The report assesses reform progress over the last 5 years. Of the 31 indicators in the assessment framework, 12 indicators show improvement, 13 indicators are unchanged, and three have deteriorated.

The greatest gains since a 2015 assessment were in the areas of budget credibility, the predictability and control of budget execution, revenue administration processes, budget release processes, cash and debt recording, and payroll controls. Comprehensiveness and transparency, policy-based budgeting, accounting and reporting, and external scrutiny and audit were elements of public financial management that remained relatively consistent over time.

The World Bank congratulates the institutions involved in the progress made to enhance public finance governance.” said Alma Kanani, World Bank Governance Practice Manager for East Asia and the Pacific. “It is very good to see that the government’s continuous commitment to reforms is producing results.”

The assessment was made possible with financing from the EU-funded Strengthening Governance in Mongolia Project. The publication of the report coincides with a planned review and update of the public financial management reform strategy and action plan, and the assessment will provide an important input to the design of future reforms to further strengthen fiscal governance and public financial management.

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7 Business Lessons We Learned in 2021

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2020 was a year unlike any other. It saw the advent of the coronavirus pandemic that affected every nation on earth and plummeted the international economy. Several businesses crashed and had to depend on bailouts and loans. A lot of people lost their jobs, and countries went into recession.

Despite all that, company owners and entrepreneurs learned a lot of business lessons. The future of work changed permanently. Business practices and small business financing in the future will never be the same. 

1.      Remote work is the future

The pandemic brought out the usefulness, ease, and convenience of remote work. Several companies and government organizations embraced remote work, and it is fast becoming a norm. Even when lockdowns eased and the effects of the pandemic lessened, remote work was still a thing for several companies. Square, Twitter, and other companies have fully adopted remote work. Most workers mentioned that they preferred remote work compared to having come into physical offices. Hybrid models that combined both remote and physical work also emerged.  

As a company owner, this means that you can hire people from anywhere around the world for your business. You can hire people from third-world countries and still get premium service and the best of talents. This might cost you less than what you will spend for onsite physical hires. You’ll also save money on office space andsmall business financing. Your staff will save money on commute time and transport expenses. You only need to find the right tech tools like Slack, Calendly, and more.      

2.      Work meetings do not have to be physical

The pandemic massively boosted the popularity of online meetings. Zoom, Google Meet, Cisco Webex, Microsoft Teams, Skype, and other platforms became the official meeting channel of several companies, with Zoom being the biggest gainer.

“Mute your mic,” “Turn off your camera,” “Your mic is muted,” and other phrases became very popular. But once people got the hang of things, these meetings worked. Gone are the days of jumping on late-night flights and battling jet lag to attend business meetings across continents. Remote meetings work just fine.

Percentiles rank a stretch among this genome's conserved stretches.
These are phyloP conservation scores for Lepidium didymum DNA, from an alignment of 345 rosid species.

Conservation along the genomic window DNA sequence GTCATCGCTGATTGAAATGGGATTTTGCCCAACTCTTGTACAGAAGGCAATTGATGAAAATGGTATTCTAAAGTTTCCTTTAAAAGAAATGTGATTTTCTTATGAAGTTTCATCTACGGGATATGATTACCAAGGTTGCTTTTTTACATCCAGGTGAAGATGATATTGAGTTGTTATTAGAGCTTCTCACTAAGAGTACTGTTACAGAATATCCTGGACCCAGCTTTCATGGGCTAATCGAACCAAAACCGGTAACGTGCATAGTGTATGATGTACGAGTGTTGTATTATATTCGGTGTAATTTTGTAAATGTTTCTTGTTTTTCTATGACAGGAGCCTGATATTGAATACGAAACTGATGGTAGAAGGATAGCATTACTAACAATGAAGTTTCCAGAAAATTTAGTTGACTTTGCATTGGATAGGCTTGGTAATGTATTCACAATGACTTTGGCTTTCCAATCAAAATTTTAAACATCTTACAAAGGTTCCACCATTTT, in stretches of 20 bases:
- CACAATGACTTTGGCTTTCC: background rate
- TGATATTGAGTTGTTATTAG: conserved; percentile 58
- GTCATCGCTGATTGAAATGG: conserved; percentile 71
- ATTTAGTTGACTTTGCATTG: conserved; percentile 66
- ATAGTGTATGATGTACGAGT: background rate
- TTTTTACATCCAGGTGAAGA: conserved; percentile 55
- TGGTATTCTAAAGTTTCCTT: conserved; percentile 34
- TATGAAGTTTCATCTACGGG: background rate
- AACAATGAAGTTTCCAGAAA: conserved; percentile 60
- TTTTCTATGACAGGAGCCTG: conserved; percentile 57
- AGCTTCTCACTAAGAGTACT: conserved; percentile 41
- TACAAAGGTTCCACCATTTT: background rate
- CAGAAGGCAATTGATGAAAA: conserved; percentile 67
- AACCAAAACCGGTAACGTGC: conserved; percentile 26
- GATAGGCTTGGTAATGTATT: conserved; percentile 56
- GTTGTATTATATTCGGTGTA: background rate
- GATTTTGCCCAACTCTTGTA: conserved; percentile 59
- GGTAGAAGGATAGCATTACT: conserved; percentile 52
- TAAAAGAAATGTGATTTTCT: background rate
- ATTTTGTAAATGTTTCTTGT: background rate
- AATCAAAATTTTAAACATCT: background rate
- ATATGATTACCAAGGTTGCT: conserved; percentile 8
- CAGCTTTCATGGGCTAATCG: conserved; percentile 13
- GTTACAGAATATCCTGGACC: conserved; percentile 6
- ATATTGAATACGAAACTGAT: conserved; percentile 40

With online meetings, you can better utilize your small business loans on other critical aspects of your business.     

3.      Diversify where possible

Several businesses suffered during the pandemic. The companies that were able to withstand the effects most were those that diversified. If diversification does not cause a strain on your resources or a loss of focus, go for it.

Before obtaining financial support for your small business, think of means by which you can perfectly utilize the money to expand your operation and diversify as needed.   

4.      Have business reserves and savings

A lot of businesses were forced to turn to their cash reserves after sales got hit by the pandemic. All ventures, from one-person businesses to giant corporations, were not spared. Companies had to be bailed out by the government and others had to apply for small business financing loans. The aviation, hospitality, and transportation sectors were the worst hit of all. Lots of workers were laid off, with companies losing talented staff that they had spent resources hiring, training, and onboarding.

Companiess now realize the extreme importance of having cash reserves and emergency backup savings.     

5.      Have a disaster relief plan in place

The fastest companies to recover from the effects of the pandemic were those that had a disaster relief plan in place. These companies were better equipped to deal with the disastrous effects of the pandemic. 

6.      Virtual workspaces will become a thing

Tech companies are now developing technology for virtual workspaces. These workspaces will include hardware and software that will foster closer connectivity among employees in remote locations. 5G, virtual reality headsets, AI-powered assistants, IoT, and other emerging technology will make this a reality. 

During the pandemic, companies like Duolingo held virtual office hangouts, cooking classes, movie nights, and more extracurricular activities using virtual technology.     

7.      Future businesses should have an agile culture  

2020 taught us that work should have an agile, flexible culture, and they must be willing to adapt to changes as fast as possible. Companies with an agile culture were the fastest to adapt to the pandemic. Flexibility allows an organization to be better prepared for crises and unexpected circumstances.